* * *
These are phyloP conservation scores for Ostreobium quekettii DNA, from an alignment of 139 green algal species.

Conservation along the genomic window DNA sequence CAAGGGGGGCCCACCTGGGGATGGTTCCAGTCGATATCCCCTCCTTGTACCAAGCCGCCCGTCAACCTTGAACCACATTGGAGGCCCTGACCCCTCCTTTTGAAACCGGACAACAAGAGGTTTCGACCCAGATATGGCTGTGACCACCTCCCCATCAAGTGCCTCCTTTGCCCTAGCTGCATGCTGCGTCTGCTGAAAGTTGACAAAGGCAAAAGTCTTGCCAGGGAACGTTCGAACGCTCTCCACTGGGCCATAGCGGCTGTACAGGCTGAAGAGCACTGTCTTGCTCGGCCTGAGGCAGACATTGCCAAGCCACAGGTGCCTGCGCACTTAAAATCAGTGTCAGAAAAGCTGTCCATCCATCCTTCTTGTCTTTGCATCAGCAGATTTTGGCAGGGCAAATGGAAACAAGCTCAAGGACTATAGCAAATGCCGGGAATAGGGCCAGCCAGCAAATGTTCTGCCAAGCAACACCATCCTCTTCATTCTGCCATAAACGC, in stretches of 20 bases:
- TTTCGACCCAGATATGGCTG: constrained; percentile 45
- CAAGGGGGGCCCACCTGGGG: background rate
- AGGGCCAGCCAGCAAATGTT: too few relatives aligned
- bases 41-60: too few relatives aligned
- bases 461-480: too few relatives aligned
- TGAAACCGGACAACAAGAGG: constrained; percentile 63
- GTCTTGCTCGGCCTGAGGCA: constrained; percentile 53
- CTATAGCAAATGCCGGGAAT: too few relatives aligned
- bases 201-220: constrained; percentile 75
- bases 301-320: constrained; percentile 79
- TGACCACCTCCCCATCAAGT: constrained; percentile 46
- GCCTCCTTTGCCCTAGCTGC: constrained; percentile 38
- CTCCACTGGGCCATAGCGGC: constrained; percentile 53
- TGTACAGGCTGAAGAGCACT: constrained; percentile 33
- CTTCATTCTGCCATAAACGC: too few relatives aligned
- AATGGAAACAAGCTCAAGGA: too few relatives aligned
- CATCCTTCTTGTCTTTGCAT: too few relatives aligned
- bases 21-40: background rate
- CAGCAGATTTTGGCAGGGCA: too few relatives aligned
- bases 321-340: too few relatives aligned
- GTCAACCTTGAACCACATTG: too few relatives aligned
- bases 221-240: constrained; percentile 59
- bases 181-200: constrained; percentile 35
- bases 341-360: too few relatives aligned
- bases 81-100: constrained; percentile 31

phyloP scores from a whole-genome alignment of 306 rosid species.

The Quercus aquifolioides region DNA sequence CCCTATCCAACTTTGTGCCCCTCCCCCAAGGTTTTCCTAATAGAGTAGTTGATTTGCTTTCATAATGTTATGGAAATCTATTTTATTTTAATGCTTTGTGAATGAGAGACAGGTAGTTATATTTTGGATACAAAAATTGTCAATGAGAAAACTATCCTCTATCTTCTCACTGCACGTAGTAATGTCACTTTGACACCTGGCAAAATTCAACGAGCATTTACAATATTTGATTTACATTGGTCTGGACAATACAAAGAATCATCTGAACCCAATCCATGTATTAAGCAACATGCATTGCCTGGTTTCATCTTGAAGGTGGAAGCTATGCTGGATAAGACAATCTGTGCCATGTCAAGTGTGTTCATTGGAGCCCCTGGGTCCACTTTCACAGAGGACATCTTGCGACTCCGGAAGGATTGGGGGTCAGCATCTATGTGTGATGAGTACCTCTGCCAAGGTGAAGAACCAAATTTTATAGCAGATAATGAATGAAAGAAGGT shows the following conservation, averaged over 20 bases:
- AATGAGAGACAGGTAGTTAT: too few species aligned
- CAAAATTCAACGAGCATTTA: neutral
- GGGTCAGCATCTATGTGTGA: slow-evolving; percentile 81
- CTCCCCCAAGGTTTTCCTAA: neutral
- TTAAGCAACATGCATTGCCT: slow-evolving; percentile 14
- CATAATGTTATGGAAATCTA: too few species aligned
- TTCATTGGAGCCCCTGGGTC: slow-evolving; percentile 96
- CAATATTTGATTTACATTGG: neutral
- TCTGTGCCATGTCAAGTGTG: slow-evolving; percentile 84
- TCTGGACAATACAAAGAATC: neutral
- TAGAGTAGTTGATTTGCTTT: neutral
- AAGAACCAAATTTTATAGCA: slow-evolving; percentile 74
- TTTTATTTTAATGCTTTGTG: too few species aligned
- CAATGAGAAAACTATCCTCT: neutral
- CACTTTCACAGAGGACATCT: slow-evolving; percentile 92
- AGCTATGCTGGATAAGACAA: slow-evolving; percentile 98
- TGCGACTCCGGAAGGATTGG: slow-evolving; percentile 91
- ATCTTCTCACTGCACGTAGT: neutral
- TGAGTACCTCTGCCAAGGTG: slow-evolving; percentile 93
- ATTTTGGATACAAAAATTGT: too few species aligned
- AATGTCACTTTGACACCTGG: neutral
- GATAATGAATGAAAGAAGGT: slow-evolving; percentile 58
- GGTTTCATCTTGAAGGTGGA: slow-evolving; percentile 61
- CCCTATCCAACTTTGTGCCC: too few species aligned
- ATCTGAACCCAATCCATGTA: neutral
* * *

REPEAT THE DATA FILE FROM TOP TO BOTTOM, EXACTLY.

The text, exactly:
These are phyloP conservation scores for Ostreobium quekettii DNA, from an alignment of 139 green algal species.

Conservation along the genomic window DNA sequence CAAGGGGGGCCCACCTGGGGATGGTTCCAGTCGATATCCCCTCCTTGTACCAAGCCGCCCGTCAACCTTGAACCACATTGGAGGCCCTGACCCCTCCTTTTGAAACCGGACAACAAGAGGTTTCGACCCAGATATGGCTGTGACCACCTCCCCATCAAGTGCCTCCTTTGCCCTAGCTGCATGCTGCGTCTGCTGAAAGTTGACAAAGGCAAAAGTCTTGCCAGGGAACGTTCGAACGCTCTCCACTGGGCCATAGCGGCTGTACAGGCTGAAGAGCACTGTCTTGCTCGGCCTGAGGCAGACATTGCCAAGCCACAGGTGCCTGCGCACTTAAAATCAGTGTCAGAAAAGCTGTCCATCCATCCTTCTTGTCTTTGCATCAGCAGATTTTGGCAGGGCAAATGGAAACAAGCTCAAGGACTATAGCAAATGCCGGGAATAGGGCCAGCCAGCAAATGTTCTGCCAAGCAACACCATCCTCTTCATTCTGCCATAAACGC, in stretches of 20 bases:
- TTTCGACCCAGATATGGCTG: constrained; percentile 45
- CAAGGGGGGCCCACCTGGGG: background rate
- AGGGCCAGCCAGCAAATGTT: too few relatives aligned
- bases 41-60: too few relatives aligned
- bases 461-480: too few relatives aligned
- TGAAACCGGACAACAAGAGG: constrained; percentile 63
- GTCTTGCTCGGCCTGAGGCA: constrained; percentile 53
- CTATAGCAAATGCCGGGAAT: too few relatives aligned
- bases 201-220: constrained; percentile 75
- bases 301-320: constrained; percentile 79
- TGACCACCTCCCCATCAAGT: constrained; percentile 46
- GCCTCCTTTGCCCTAGCTGC: constrained; percentile 38
- CTCCACTGGGCCATAGCGGC: constrained; percentile 53
- TGTACAGGCTGAAGAGCACT: constrained; percentile 33
- CTTCATTCTGCCATAAACGC: too few relatives aligned
- AATGGAAACAAGCTCAAGGA: too few relatives aligned
- CATCCTTCTTGTCTTTGCAT: too few relatives aligned
- bases 21-40: background rate
- CAGCAGATTTTGGCAGGGCA: too few relatives aligned
- bases 321-340: too few relatives aligned
- GTCAACCTTGAACCACATTG: too few relatives aligned
- bases 221-240: constrained; percentile 59
- bases 181-200: constrained; percentile 35
- bases 341-360: too few relatives aligned
- bases 81-100: constrained; percentile 31

phyloP scores from a whole-genome alignment of 306 rosid species.

The Quercus aquifolioides region DNA sequence CCCTATCCAACTTTGTGCCCCTCCCCCAAGGTTTTCCTAATAGAGTAGTTGATTTGCTTTCATAATGTTATGGAAATCTATTTTATTTTAATGCTTTGTGAATGAGAGACAGGTAGTTATATTTTGGATACAAAAATTGTCAATGAGAAAACTATCCTCTATCTTCTCACTGCACGTAGTAATGTCACTTTGACACCTGGCAAAATTCAACGAGCATTTACAATATTTGATTTACATTGGTCTGGACAATACAAAGAATCATCTGAACCCAATCCATGTATTAAGCAACATGCATTGCCTGGTTTCATCTTGAAGGTGGAAGCTATGCTGGATAAGACAATCTGTGCCATGTCAAGTGTGTTCATTGGAGCCCCTGGGTCCACTTTCACAGAGGACATCTTGCGACTCCGGAAGGATTGGGGGTCAGCATCTATGTGTGATGAGTACCTCTGCCAAGGTGAAGAACCAAATTTTATAGCAGATAATGAATGAAAGAAGGT shows the following conservation, averaged over 20 bases:
- AATGAGAGACAGGTAGTTAT: too few species aligned
- CAAAATTCAACGAGCATTTA: neutral
- GGGTCAGCATCTATGTGTGA: slow-evolving; percentile 81
- CTCCCCCAAGGTTTTCCTAA: neutral
- TTAAGCAACATGCATTGCCT: slow-evolving; percentile 14
- CATAATGTTATGGAAATCTA: too few species aligned
- TTCATTGGAGCCCCTGGGTC: slow-evolving; percentile 96
- CAATATTTGATTTACATTGG: neutral
- TCTGTGCCATGTCAAGTGTG: slow-evolving; percentile 84
- TCTGGACAATACAAAGAATC: neutral
- TAGAGTAGTTGATTTGCTTT: neutral
- AAGAACCAAATTTTATAGCA: slow-evolving; percentile 74
- TTTTATTTTAATGCTTTGTG: too few species aligned
- CAATGAGAAAACTATCCTCT: neutral
- CACTTTCACAGAGGACATCT: slow-evolving; percentile 92
- AGCTATGCTGGATAAGACAA: slow-evolving; percentile 98
- TGCGACTCCGGAAGGATTGG: slow-evolving; percentile 91
- ATCTTCTCACTGCACGTAGT: neutral
- TGAGTACCTCTGCCAAGGTG: slow-evolving; percentile 93
- ATTTTGGATACAAAAATTGT: too few species aligned
- AATGTCACTTTGACACCTGG: neutral
- GATAATGAATGAAAGAAGGT: slow-evolving; percentile 58
- GGTTTCATCTTGAAGGTGGA: slow-evolving; percentile 61
- CCCTATCCAACTTTGTGCCC: too few species aligned
- ATCTGAACCCAATCCATGTA: neutral